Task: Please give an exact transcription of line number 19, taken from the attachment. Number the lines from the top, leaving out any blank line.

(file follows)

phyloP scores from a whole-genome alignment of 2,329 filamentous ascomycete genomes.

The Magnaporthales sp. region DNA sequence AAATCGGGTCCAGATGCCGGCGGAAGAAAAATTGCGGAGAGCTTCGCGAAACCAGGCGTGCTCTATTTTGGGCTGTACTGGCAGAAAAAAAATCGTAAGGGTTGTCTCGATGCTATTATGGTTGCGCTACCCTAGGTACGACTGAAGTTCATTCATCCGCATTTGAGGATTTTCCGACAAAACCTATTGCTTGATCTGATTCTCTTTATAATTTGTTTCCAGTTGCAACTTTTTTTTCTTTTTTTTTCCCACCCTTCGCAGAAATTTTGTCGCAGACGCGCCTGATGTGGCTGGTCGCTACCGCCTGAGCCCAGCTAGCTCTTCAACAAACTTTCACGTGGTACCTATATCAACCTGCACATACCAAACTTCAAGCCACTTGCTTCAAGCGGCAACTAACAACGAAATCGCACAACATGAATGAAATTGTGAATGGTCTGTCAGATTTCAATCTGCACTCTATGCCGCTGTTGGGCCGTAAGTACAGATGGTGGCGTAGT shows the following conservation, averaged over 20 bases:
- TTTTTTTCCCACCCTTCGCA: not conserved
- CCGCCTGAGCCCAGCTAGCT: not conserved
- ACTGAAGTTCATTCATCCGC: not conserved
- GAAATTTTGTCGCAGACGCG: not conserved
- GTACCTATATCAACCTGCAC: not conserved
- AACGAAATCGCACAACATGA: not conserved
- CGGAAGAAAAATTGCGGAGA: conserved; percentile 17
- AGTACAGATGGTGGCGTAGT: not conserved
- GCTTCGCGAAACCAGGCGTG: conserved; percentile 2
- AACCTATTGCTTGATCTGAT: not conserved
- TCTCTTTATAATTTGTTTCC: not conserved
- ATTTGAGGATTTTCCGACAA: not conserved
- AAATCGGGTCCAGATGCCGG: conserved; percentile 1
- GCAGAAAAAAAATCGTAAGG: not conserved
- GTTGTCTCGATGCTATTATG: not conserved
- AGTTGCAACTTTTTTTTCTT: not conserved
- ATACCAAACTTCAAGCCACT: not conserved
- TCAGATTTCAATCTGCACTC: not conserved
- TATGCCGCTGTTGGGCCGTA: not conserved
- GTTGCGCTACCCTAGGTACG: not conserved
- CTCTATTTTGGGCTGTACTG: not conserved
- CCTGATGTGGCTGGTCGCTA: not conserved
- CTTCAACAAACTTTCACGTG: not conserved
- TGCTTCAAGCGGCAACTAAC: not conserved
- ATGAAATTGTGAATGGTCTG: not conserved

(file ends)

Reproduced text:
- ATACCAAACTTCAAGCCACT: not conserved